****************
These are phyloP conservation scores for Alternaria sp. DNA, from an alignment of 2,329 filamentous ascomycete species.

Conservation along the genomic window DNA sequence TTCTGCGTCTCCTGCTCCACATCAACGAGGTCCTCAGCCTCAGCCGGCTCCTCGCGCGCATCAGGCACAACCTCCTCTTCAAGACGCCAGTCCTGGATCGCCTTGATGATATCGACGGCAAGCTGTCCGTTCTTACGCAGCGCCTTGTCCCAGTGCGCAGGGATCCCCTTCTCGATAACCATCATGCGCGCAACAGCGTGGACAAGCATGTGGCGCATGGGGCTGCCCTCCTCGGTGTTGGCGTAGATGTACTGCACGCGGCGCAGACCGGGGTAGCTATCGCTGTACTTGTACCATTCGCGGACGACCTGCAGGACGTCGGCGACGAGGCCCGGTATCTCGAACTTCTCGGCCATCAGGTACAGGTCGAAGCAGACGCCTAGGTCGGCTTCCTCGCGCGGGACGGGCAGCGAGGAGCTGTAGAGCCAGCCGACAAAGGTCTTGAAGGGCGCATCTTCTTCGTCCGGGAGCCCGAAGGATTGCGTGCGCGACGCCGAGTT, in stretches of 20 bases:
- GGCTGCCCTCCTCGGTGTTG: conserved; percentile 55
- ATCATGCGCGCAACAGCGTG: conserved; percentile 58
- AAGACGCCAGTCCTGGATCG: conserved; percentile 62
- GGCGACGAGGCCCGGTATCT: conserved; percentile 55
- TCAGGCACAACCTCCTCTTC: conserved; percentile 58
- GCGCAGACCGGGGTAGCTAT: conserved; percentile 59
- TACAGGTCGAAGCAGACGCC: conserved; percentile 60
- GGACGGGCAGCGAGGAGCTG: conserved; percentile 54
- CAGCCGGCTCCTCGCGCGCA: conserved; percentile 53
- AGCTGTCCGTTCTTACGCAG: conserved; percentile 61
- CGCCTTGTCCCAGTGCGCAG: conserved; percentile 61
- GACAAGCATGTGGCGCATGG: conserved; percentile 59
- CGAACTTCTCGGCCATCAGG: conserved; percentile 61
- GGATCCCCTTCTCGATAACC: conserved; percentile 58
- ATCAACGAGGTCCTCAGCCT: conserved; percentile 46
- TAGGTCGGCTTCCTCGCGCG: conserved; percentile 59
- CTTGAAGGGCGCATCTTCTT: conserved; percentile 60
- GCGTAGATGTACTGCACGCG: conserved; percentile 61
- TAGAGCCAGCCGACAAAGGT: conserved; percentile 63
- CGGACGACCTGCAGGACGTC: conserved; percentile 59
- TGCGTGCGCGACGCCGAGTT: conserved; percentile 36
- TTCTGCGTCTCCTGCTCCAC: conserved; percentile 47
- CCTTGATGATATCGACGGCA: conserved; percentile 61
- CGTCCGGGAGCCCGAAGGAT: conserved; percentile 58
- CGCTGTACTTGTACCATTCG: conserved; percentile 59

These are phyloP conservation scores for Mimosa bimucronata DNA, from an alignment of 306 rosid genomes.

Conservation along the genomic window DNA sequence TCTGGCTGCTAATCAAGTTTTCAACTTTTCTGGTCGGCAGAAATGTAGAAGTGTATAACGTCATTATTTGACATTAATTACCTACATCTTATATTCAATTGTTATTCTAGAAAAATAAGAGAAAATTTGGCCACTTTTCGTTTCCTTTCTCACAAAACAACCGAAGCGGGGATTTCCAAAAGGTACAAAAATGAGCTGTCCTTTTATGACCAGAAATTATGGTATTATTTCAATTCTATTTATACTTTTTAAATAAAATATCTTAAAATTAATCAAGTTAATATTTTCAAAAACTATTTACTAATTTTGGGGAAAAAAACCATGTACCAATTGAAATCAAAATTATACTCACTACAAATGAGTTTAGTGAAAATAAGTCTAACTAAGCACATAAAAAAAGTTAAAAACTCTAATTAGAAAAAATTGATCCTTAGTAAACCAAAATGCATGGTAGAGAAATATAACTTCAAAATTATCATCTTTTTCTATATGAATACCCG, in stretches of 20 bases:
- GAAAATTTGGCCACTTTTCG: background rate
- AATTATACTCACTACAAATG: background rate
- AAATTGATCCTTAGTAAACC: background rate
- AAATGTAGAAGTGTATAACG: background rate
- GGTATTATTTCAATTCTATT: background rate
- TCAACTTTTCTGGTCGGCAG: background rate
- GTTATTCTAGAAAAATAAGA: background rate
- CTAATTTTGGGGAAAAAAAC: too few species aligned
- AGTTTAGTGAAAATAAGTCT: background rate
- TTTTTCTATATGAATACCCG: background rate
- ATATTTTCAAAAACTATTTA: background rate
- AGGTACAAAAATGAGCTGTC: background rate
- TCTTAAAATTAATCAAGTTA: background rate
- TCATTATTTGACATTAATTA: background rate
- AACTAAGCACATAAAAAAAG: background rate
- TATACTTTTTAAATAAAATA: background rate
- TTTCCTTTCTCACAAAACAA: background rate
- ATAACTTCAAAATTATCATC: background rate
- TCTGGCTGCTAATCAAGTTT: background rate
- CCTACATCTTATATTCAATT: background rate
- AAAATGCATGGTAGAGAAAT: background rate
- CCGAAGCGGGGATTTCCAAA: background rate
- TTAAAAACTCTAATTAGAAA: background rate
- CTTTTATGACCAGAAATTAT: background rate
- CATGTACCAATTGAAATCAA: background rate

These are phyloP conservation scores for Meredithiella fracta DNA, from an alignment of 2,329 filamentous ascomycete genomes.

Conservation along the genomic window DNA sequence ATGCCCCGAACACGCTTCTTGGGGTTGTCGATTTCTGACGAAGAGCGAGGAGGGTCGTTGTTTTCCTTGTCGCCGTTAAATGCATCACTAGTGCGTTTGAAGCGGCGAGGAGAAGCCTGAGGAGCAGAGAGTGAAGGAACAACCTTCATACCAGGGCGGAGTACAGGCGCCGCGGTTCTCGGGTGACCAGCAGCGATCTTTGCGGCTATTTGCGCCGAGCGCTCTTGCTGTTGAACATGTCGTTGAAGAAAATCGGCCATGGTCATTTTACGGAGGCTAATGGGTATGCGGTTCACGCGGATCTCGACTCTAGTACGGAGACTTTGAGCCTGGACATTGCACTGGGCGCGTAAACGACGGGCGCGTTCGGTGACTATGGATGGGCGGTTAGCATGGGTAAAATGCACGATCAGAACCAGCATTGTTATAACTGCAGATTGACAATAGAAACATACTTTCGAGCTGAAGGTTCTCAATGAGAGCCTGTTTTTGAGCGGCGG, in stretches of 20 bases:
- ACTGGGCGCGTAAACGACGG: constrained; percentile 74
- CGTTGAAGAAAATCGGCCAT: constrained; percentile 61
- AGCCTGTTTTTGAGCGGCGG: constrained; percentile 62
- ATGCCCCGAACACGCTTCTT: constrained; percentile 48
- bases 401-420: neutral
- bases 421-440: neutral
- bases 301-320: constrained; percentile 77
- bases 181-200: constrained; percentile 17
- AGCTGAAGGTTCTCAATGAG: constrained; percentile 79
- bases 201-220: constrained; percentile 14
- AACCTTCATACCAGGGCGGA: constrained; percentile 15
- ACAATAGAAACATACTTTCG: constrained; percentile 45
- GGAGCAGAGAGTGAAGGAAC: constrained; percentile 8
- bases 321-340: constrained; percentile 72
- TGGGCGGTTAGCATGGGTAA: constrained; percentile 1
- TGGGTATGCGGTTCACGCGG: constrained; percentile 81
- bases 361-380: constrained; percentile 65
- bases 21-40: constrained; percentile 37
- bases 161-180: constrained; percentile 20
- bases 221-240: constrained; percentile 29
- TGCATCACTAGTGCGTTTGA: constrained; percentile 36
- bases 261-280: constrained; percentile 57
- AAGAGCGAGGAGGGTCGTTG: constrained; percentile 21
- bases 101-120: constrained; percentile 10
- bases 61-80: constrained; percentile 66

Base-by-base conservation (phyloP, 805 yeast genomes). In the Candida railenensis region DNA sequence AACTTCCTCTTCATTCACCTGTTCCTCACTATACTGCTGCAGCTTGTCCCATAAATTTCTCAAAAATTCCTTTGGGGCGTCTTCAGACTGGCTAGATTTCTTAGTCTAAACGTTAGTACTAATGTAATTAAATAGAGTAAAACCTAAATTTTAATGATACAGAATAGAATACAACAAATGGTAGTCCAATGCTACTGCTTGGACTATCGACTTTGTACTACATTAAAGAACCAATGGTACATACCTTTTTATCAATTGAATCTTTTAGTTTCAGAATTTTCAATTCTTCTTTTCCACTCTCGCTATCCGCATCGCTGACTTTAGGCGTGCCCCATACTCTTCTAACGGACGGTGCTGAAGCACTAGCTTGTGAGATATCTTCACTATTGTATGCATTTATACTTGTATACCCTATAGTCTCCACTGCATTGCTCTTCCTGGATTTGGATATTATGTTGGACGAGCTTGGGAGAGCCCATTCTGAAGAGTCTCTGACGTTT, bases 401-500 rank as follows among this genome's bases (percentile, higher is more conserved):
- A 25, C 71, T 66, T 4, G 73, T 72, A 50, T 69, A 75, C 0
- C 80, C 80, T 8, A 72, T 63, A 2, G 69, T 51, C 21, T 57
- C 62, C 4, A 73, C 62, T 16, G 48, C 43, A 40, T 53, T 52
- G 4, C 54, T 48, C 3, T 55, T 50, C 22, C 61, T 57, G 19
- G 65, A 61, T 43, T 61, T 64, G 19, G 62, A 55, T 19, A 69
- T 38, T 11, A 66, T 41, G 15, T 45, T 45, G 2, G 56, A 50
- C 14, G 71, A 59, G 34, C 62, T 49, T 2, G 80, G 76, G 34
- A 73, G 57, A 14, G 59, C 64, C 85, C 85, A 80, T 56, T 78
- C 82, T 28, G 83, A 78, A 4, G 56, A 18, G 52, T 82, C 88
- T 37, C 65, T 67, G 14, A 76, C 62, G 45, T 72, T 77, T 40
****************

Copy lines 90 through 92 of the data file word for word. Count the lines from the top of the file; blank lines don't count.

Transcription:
- A 73, G 57, A 14, G 59, C 64, C 85, C 85, A 80, T 56, T 78
- C 82, T 28, G 83, A 78, A 4, G 56, A 18, G 52, T 82, C 88
- T 37, C 65, T 67, G 14, A 76, C 62, G 45, T 72, T 77, T 40